Discipline vs. Control

One of our RiverTree moms raised a question with me the other day, one that is very important to understanding RiverTree's and Ambleside's approach to education and why it is different. She asked, how can we maintain high behavioral expectations for our students without descending into legalism? It is a very good question; one to which many Christian schools have not yet found a satisfactory answer.

Arrival at a good answer, I believe, depends upon how one views the role of the school as it pertains to behavior. It is the role of the school to maintain control of students behavior so that the instillation of knowledge might go forward? Or, is it to help a student to grow in self-control and discipline as an integral part of the education itself? Although these two possible answers might seem similar, there is a world of difference between them. The school that approaches its relationship with students as one of control, will inevitably resort to a complex and overly thorough code of rules to which students are held accountable. This code, while perhaps well thought through, becomes the primary tool of control. Because control is a means to an end in these schools, the code becomes it's justified by its utility; we need rules of behavioral control, because we can't let the children be disruptive to the work of education. That is to say, the code exists for the convenience of the adults. From the student's perspective it will, therefore, seem arbitrary and oppressive. A student who asks "why" to any of the myriad of rules will be answered with some version of the response "because it is a rule, and you must follow the rules." In short, a legalistic system.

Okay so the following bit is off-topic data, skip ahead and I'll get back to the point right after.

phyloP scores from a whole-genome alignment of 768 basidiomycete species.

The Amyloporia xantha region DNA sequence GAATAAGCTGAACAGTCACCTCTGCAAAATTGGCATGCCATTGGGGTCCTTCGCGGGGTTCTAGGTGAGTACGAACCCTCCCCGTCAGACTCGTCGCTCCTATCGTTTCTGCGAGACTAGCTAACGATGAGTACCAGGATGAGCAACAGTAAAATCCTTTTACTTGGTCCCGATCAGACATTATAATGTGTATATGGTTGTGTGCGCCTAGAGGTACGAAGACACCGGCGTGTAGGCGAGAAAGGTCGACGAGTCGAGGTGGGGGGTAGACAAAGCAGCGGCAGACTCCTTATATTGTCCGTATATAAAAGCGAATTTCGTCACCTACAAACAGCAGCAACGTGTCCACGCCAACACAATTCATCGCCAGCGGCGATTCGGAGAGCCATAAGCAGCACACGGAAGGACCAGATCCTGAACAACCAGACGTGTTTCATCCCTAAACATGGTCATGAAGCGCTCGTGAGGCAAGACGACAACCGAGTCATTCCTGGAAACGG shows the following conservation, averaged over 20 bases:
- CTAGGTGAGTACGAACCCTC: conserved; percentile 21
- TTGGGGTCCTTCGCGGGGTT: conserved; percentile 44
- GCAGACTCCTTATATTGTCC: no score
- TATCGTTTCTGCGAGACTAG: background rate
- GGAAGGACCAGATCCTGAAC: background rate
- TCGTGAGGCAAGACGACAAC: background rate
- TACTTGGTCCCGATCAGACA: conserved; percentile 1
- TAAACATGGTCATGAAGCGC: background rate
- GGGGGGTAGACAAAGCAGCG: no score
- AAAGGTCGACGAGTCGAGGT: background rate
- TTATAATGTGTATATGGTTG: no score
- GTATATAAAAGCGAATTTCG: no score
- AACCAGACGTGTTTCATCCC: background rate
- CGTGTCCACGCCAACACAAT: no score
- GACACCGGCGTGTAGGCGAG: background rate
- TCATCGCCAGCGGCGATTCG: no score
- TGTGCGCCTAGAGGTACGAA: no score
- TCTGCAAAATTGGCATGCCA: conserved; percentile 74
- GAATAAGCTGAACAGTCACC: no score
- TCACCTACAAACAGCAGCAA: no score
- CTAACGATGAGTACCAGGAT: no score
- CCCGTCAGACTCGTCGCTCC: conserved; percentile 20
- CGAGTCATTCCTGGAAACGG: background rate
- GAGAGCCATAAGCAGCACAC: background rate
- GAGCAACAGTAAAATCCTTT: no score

By contrast, a school that seeks to instill discipline in the students is taking a much different approach. For under this way of thinking, the purpose is not just to maintain good order so that the business of education may go forward, rather it is to help the students to grow and mature. That is, such a school seeks to help the student gain greater control over himself and gain more and more habits of good behavior, each of which becomes an asset upon which he can draw later in life. Student behavior is seen as a manifestation of his or her character and it is the proper role of the school to help children develop good and godly character. Schools that take this second approach find that they do not need a complex code of rules because their goal is not rule-following, but rather maturity. And the students do not chafe under such a method nearly so much because they can (usually) sense that the teachers have their benefit in mind. Correction of student by a teacher is a manifestation of love. It makes all the difference in the world.

Charlotte Mason writes profoundly about this in School Education under the topic of docility and authority which she says are natural conditions, divinely ordained. It is important to note that the meaning of "docility" has changed a bit since she used it. What she means is that it is good and in accordance with our God-given nature that each of us exist within a structure of authority and in peaceful submission to authority. She also goes into great length on the difference between authority and autocracy. You can read her whole argument starting here.